Excerpt: In the past decade researchers have made astonishing progress in the rapid and accurate sequencing of genomes from all realms of life. Yet the listing of chemical base pairs has gotten far ahead of understanding how the information they contain becomes functional. Even the best-understood genomes conceal mysteries.,,, Celniker’s transcriptome group succeeded in exploring Drosophila RNAs at a level never achieved before. “From the RNAs we identified approximately one thousand new genes, both protein-coding and noncoding. These were previously missed because they are less well conserved, or were found in less-studied developmental stages and RNA populations. Thus they tend to be expressed at lower levels than known genes.” She adds, “We also found an order-of-magnitude increase in the ways that genes are spliced and edited to produce alternate forms of known proteins, thus significantly increasing the complexity of the proteome.” The proteome is the set of all proteins expressed by the genome.,,, But DNA is surprisingly versatile — coding sequences, known as exons, can be spliced together in different ways to produce more than one form of a protein. The researchers found almost 53,000 new or modified exons and almost 23,000 new splicing junctions, with 14,000 alternative ways of transcribing the genetic information. Despite the scrutiny to which the Drosophila genome has been subjected, the researchers found new or altered exons or splice forms in almost three-quarters of Drosophila’s previously annotated genes,,, Drosophila’s genome is divided among euchromatin, which contains many active genes, and heterochromatin, which — although it amounts to about a third of the genome — contains relatively few active genes. Thus the Drosophila chromatin group was surprised to discover that some regions of heterochromatin are almost as active in expression as euchromatin.,,,
    http://www.sciencedaily.com/re.....131131.htm

    Dr Torley you may find this this little article I just ran across interesting as well:

    The struggle for the soul of Adolf Eichmann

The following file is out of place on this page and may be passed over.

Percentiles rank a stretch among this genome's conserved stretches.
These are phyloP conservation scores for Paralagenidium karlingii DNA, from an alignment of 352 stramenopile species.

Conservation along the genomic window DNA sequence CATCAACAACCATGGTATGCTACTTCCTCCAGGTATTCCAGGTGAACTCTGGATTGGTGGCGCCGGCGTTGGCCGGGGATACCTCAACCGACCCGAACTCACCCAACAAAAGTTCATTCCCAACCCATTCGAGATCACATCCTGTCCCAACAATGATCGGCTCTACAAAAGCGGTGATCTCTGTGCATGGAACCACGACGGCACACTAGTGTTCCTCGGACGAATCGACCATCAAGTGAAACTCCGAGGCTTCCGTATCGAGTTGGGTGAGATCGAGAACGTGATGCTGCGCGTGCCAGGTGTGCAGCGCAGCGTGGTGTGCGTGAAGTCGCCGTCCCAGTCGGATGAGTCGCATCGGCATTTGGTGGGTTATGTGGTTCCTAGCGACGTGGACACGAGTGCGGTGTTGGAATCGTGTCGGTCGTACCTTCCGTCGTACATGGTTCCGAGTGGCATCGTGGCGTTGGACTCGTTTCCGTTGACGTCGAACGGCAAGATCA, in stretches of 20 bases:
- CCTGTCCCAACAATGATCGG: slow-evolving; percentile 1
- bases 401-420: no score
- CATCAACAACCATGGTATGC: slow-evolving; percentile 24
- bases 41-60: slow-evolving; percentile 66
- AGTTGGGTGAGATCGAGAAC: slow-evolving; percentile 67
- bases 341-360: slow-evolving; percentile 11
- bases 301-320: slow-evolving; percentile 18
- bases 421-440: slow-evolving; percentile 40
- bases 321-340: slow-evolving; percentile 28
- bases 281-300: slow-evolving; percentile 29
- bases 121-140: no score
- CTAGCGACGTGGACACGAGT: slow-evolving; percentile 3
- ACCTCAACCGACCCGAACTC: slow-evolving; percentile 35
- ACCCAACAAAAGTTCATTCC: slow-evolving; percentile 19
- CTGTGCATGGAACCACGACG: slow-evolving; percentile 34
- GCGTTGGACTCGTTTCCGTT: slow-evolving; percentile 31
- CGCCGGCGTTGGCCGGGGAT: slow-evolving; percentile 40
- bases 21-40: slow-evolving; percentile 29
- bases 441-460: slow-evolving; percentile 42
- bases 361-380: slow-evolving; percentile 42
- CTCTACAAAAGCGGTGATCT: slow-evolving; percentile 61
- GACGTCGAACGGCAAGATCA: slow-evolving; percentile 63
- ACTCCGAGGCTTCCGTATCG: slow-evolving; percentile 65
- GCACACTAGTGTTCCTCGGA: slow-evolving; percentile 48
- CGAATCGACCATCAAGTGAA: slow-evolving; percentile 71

http://creation.com/adolf-eichmann

  23. VJT:

    Excellent.

    My own thought is that we need to address worldviews coherently, on a cumulative case basis, starting from first principles of right reason.

    In that context, the contingency of the cosmos points to the need for an external cause. Its finely tuned balance at an operating point suitable for cell based life points to the root cause being a necessary being who is an intelligent and purposeful, powerful designer. The information-rich [not just capacity, but prescriptive and descriptively functional, meaningful information] design of life starting with the cell and on through its biodiversity points to that designer’s handiwork, whatever means used. The reality of credible mind and moral government then point to our reality as creatures that are morally governed by a Moral law tracing to its author. Similarly, that such a morally good creator God is good as to essential character points to the point that good is not separate form God, nor is it arbitrary.

    So, theism is a most reasonable view, and Judaeo-Christian biblical theism fits in with what is reasonable. Going beyond that, the historical underpinnings of the text in 1 Cor 15:1 – 11, the classic summary of the testimony of the C1 church tracing to 35 – 38 AD, within a decade of the event makes the death burial and resurrection of Jesus as attested by 500+ eyewitnesses a further decisive issue.

    In that context, the evidence of contingency and that of design are important, and stand on their own merits as scientific evidence, that can be explored, discussed and warranted scientifically. As opposed to metaphysical a prioris such as the too common imposition of Lewontinian style evolutionary materialism.

    GEM of TKI

  24. Hi bornagain77 and kairosfocus,

    Thanks for your support. I was blown away by the article on the fruitfly, bornagain77. I had no idea that its genome had so many layers of complexity. The article on Eichmann was intriguing, too. Creation.com has a number of interesting articles, and my recent post on ATP synthase was based on an article I read there.

    kairosfocus, I would completely agree with your emphasis on the importance of worldviews and more fundamentally, principles of right reason. In 2011, I hope to do a few posts on the subject of epistemology, as I think there are a number of profound differences between the way in which theists and atheists decide what’s true and what’s not, on an everyday basis.

    Finally, I also think that your cumulative case for believing in the God of Judaism and Christianity represents the kind of approach which is most likely to persuade people who are open to the truth.